Giant Conf is a design/UX conference held in Charleston, SC. It was pretty exciting to see it come out of nowhere, but still able to pull in an impressive roster of speakers in its debut year in 2014. I was there to experience it just a few months after I went to Austin for SXSW.
SXSW is an example of a conference that’s grown too big to be easily enjoyed without a ton of planning and fatigue. You have to meticulously plan out your days to make the most of it. You have to physically prepare for lots of walking around and standing in line to get into sessions. There’s also the stress of worrying that you might not get into the session you stood in line for an hour for. On average, I saw about 4 sessions a day.
With Giant on the other hand, I was able to roll into the Charleston Music Hall in the morning. Grab a free coffee and breakfast pastries, sit in the beautiful theater and listen to top draw speakers such as Aaron Draplin, Ethan Marcotte, and Jared Spool. With only 3 venues, each within a few minutes walking distance, I was able to get about 6-7 sessions a day.
Anyway…I was meaning to write about Giant last year, but life happened. One year later, I’m back at Giant Conf 2015, and this time I’m determined to get something written here. So here are my edited notes from the first 3 sessions from day one: Continue reading
I just spent the last week at BBCON 2014, where I had the privilege of speaking with a ton of different nonprofit organizations about their websites and online strategy. With each nonprofit that I spoke to, I needed to find out the basic information about them. Since I was face to face with the people who work for the nonprofit, I gathered this information in conversation. I was able to hear directly from them about who they were, what they did, how they do it, etc. Most importantly, I got to experience their passion for the cause and why what they do is so important to the world.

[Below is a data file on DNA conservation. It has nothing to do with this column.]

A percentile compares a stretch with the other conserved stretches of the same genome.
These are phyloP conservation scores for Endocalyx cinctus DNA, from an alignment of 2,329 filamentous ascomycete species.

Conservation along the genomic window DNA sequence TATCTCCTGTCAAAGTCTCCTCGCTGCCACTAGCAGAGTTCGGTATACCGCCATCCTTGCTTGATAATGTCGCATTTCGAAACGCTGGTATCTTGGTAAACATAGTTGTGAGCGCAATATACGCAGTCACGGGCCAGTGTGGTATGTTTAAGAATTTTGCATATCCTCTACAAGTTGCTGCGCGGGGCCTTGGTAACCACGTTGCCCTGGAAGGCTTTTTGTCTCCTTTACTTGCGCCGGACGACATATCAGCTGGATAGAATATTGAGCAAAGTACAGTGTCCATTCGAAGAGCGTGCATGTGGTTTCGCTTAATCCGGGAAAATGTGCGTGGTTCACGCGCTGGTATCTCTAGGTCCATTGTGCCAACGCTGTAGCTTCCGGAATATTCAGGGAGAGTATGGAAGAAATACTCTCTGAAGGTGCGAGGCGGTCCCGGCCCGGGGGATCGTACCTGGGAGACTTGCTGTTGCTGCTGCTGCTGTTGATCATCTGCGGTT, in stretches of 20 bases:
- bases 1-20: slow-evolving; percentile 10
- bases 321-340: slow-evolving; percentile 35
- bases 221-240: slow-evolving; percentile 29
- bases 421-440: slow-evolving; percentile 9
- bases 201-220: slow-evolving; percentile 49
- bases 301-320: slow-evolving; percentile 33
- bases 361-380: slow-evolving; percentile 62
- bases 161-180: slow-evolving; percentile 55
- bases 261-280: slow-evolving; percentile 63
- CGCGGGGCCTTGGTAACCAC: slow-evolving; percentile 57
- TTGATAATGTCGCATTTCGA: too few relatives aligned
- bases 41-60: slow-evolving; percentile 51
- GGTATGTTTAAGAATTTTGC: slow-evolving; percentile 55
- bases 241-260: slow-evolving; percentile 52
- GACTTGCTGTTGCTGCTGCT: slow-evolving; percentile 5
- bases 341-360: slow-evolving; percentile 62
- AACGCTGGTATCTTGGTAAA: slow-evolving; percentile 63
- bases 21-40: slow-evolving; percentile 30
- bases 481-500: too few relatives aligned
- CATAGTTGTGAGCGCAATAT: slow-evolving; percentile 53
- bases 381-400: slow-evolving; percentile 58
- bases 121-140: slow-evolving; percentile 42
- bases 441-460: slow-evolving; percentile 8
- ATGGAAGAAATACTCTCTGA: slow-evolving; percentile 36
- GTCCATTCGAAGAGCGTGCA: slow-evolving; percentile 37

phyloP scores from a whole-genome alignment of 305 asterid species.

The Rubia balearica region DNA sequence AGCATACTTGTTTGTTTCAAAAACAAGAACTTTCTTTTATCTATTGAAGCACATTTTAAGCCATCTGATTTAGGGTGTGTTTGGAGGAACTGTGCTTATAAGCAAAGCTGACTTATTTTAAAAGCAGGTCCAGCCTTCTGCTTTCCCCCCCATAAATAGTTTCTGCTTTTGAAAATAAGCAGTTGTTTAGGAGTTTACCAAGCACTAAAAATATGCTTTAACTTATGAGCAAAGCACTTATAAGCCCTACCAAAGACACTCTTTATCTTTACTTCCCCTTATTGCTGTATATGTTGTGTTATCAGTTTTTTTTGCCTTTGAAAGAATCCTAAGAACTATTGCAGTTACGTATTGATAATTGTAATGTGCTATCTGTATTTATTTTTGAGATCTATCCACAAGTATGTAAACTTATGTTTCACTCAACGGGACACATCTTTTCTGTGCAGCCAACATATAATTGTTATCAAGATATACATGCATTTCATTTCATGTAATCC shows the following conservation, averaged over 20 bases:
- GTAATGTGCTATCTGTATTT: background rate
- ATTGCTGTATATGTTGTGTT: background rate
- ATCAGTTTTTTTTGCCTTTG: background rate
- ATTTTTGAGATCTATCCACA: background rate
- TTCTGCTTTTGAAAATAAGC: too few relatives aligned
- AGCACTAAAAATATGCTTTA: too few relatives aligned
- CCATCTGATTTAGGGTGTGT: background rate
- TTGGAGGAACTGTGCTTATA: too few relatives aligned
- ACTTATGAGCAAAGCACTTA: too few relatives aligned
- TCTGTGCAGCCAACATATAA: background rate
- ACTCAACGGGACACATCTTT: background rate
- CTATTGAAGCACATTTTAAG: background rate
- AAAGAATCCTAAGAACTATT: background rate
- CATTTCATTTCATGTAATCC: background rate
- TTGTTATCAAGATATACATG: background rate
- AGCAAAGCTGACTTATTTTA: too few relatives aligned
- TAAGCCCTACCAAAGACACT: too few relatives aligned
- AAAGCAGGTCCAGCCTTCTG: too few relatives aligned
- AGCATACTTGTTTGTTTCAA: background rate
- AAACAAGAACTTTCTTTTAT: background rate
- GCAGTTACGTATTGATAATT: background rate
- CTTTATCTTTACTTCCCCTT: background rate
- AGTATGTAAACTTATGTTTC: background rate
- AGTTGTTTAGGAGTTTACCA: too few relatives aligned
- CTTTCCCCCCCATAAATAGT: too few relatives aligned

Most donors won’t have the opportunity to speak face to face with the organization; to hear about them and see their passion first hand. They will rely on the organization’s website to give them the necessary information. I came across a common theme at BBCON, not many of the websites I went to did a good job of telling potential donors about their organization and making them care enough to want to support their mission. This is where the About Us page has an important role.
No matter how well established the nonprofit organization is, it still needs to tell the new visitors who they are, what they do, and most importantly why they do what they do. The About Us page is where new visitors will turn to when deciding if they want to have a deeper relationship with the organization. These things are important to communicate on the Homepage, but the Homepage has too many other things to do to be able to do a good job of convincing a potential donor that the organization and its cause is worthy of their hard earned cash.
There are 5 things that I believe a nonprofit organization must have on their About Us page:
- The mission statement
- What they do
- How they do it
- The impact they have
- Who they are
I started writing about each of these 5 things in detail for this blog post, but it became too long. So instead I’ll cover each one in a separate post, starting with writing the mission statement.